One way to guarantee the accuracy of the coding is to re-key-in the values and then match the keyed values during the first encoding to the values during the second encoding. If there are inconsistencies, it means that some values have been mis-keyed. In this case, the verifier should determine which values are correct by checking them with the original documents/questionnaires. It is not necessary, however, that all questionnaires be keyed-in twice. The sampling rate will depend on the degree of errors in the first data encoding stage.
Another process of data capture is scanning. In this process, the questionnaires are fed into a copier-like machine where the image of the completed questionnaire can be viewed from the screen. Some of the common technologies in this method are:
- Intelligent Character Recognition (ICR) - this is used for hand-printed data recognition.
- Optical Character Recognition (OCR) - this is used for machine printed data recognition.
- Optical Mark Recognition (OMR) - this is used for recognizing marks in circles, squares or ovals.
Each one has its own use depending on the format and content of the questionnaire.
The advantage of scanning over data entry is the speed of capturing the data. However, while data entry has the problem of mis-keyed values, scanning also has problems regarding recognition. The system analyst as well as the data collection developer should therefore study the advantages and disadvantages of each technology in terms of accuracy, efficiency and cost.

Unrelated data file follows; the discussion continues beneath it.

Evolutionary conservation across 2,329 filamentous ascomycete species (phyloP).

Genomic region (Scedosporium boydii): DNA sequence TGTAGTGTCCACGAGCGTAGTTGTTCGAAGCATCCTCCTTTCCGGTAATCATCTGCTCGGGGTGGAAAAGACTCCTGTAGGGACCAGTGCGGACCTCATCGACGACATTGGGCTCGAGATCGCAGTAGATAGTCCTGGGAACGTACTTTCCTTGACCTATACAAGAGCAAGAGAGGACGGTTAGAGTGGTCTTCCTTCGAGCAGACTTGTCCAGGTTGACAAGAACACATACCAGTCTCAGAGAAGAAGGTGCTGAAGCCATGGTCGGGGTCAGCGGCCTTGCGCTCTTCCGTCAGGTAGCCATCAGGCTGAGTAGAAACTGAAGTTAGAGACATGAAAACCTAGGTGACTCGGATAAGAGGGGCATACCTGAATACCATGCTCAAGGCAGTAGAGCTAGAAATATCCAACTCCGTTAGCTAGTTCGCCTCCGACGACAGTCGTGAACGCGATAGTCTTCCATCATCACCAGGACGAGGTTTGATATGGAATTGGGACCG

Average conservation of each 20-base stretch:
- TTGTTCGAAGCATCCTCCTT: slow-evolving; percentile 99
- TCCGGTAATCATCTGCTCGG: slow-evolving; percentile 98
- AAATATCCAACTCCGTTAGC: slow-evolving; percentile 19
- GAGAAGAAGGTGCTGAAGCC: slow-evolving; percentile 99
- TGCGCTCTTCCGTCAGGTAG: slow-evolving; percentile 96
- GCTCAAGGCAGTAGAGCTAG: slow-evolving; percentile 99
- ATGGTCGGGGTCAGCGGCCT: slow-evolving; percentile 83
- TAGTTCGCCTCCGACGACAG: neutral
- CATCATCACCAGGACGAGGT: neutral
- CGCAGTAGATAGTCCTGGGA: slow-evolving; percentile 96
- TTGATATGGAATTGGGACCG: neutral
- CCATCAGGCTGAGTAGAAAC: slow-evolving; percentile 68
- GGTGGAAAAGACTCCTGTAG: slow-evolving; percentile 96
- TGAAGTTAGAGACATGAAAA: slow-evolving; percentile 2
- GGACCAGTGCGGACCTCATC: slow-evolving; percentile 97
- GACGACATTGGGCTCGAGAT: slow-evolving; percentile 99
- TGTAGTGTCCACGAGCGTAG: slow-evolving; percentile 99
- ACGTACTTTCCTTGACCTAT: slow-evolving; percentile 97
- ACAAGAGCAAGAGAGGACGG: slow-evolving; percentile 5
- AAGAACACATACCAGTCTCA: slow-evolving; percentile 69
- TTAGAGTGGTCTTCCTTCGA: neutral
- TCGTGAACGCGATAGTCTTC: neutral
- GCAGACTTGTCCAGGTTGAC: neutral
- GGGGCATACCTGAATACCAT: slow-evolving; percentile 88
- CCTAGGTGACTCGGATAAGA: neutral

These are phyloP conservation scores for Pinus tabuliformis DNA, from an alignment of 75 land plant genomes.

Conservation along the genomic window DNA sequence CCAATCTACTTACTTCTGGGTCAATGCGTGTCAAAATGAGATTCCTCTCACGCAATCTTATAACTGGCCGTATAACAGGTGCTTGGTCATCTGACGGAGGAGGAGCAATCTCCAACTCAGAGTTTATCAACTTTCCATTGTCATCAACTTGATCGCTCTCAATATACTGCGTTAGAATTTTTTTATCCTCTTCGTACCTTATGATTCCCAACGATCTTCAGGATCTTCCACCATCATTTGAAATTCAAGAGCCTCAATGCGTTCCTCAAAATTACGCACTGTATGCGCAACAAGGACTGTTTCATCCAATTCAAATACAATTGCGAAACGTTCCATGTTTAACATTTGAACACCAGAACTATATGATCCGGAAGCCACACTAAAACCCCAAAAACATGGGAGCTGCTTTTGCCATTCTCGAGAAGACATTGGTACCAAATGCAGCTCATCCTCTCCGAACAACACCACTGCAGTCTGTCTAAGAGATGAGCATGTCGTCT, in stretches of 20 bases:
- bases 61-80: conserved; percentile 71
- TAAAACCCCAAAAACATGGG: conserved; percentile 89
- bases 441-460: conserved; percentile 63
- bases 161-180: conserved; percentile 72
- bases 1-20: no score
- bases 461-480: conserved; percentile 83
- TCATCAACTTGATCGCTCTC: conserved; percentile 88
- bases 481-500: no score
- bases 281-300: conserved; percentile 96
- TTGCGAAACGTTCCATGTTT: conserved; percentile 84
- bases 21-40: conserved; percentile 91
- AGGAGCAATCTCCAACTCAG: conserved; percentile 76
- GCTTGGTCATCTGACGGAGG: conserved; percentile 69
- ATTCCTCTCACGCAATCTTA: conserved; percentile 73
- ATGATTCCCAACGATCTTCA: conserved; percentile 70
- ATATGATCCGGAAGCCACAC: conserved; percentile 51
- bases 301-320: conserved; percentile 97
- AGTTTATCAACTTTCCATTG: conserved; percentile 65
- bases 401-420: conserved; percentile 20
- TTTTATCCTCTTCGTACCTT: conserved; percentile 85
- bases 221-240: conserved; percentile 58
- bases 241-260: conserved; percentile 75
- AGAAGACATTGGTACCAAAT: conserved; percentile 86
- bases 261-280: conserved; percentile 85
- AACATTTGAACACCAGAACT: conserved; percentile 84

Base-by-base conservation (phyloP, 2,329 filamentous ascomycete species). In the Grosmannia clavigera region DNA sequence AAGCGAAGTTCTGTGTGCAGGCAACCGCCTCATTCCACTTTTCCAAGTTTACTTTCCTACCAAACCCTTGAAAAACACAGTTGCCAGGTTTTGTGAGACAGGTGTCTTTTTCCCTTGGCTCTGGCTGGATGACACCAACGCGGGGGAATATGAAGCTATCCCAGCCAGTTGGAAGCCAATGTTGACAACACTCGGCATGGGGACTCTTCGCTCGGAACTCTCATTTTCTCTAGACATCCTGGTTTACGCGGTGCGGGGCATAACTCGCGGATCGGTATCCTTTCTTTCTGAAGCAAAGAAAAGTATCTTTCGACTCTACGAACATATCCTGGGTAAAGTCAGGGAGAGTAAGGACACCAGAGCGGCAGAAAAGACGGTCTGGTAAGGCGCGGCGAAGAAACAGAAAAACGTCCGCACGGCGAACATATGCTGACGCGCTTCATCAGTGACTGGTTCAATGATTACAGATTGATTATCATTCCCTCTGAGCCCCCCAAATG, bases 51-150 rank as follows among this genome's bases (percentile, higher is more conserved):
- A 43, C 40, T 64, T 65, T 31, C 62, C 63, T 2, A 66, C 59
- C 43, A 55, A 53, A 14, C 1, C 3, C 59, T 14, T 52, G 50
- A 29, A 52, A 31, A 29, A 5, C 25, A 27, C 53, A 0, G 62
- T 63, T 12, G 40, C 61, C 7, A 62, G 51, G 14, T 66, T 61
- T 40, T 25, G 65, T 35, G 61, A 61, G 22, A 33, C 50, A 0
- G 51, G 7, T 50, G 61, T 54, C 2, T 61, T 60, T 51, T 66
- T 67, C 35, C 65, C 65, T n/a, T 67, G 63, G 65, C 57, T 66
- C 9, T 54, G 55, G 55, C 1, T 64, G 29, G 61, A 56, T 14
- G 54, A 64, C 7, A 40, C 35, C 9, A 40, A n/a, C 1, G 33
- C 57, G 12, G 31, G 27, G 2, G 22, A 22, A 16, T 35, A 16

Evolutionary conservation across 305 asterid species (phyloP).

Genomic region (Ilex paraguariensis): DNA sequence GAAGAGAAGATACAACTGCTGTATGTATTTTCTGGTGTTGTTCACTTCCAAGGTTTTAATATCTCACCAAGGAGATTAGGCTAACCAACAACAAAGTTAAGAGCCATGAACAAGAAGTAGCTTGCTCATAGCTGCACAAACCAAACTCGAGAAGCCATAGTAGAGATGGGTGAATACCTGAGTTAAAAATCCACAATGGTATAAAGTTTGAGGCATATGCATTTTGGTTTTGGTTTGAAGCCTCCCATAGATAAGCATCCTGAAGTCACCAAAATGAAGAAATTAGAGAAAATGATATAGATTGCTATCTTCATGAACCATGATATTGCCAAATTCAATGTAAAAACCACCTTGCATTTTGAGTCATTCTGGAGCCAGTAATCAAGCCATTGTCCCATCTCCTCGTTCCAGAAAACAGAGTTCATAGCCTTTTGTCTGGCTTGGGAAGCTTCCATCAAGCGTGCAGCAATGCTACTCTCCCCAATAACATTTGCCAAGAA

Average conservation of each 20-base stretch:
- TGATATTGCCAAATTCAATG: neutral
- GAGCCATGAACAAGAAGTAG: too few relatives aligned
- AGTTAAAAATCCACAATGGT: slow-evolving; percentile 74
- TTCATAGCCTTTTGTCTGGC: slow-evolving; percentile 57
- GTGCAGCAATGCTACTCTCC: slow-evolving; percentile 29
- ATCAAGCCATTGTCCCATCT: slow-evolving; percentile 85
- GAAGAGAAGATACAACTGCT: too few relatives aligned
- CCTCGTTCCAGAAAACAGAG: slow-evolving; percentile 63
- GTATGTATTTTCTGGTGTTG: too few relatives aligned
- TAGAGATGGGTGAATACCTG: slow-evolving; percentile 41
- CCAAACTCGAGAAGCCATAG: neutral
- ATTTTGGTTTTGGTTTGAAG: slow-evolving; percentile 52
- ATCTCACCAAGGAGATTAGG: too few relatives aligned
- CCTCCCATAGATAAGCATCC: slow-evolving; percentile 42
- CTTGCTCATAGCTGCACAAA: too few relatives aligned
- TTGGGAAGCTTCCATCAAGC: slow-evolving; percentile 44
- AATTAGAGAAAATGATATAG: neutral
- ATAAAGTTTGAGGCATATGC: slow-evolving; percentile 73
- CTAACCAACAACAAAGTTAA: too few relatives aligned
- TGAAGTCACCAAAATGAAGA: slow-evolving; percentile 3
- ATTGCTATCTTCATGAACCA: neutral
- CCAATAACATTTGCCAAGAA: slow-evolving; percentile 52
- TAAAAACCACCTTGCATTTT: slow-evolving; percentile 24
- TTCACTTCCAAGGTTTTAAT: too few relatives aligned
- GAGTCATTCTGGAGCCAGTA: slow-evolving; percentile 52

Geographic identification (GEO-ID) check
After the data capture, the geographic identification of each questionnaire should be checked by the computer. It is true that these have been checked already during the receipt and control and general screening process (manual processing stage) but there are always human errors that we want to avoid. The GEO-ID check is very important because if it is incorrect then the information in that questionnaire may be erroneously attributed to the wrong area. This will lead to under or over estimation of values in the areas.
GEO-ID check also identifies those questionnaires that were not keyed-in or were overlooked by the data processors. If there are errors identified in this kind of check, the computer should create output (reject listing) containing the list of errors for the processors/editors to verify, either from the questionnaire or from the list of geographic areas.
Design of GEO-ID check program
The GEO-ID codes of the keyed-in or scanned questionnaires are matched with the master file. The master file contains all the GEO-ID codes of all the expected areas. If there are any unmatched or incomplete questionnaires, the computer will display the unmatched information for verification by the processors. After verification, the corrected information is keyed into the computer for updating. After updating, the GEO-ID Check Program is again generated. The computer will display the same errors if the computer senses the same unmatched identification. The process will be repeated until all the errors are corrected.
This kind of computerised check is done after the GEO-ID Check. This determines if all the required sections or modules (for example, body function module, vision module or section) are encoded in the questionnaires.
Design of the structural check program
All the required section or module numbers (or items in the questionnaire) are searched by the computer. If any missing sections modules or items are detected, the computer displays these and the identification of the questionnaire so that the editor/processor can check with the actual questionnaire. Once the error is found, the correction is encoded in the computer and the same structural check program is run. This process is repeated until all errors are corrected.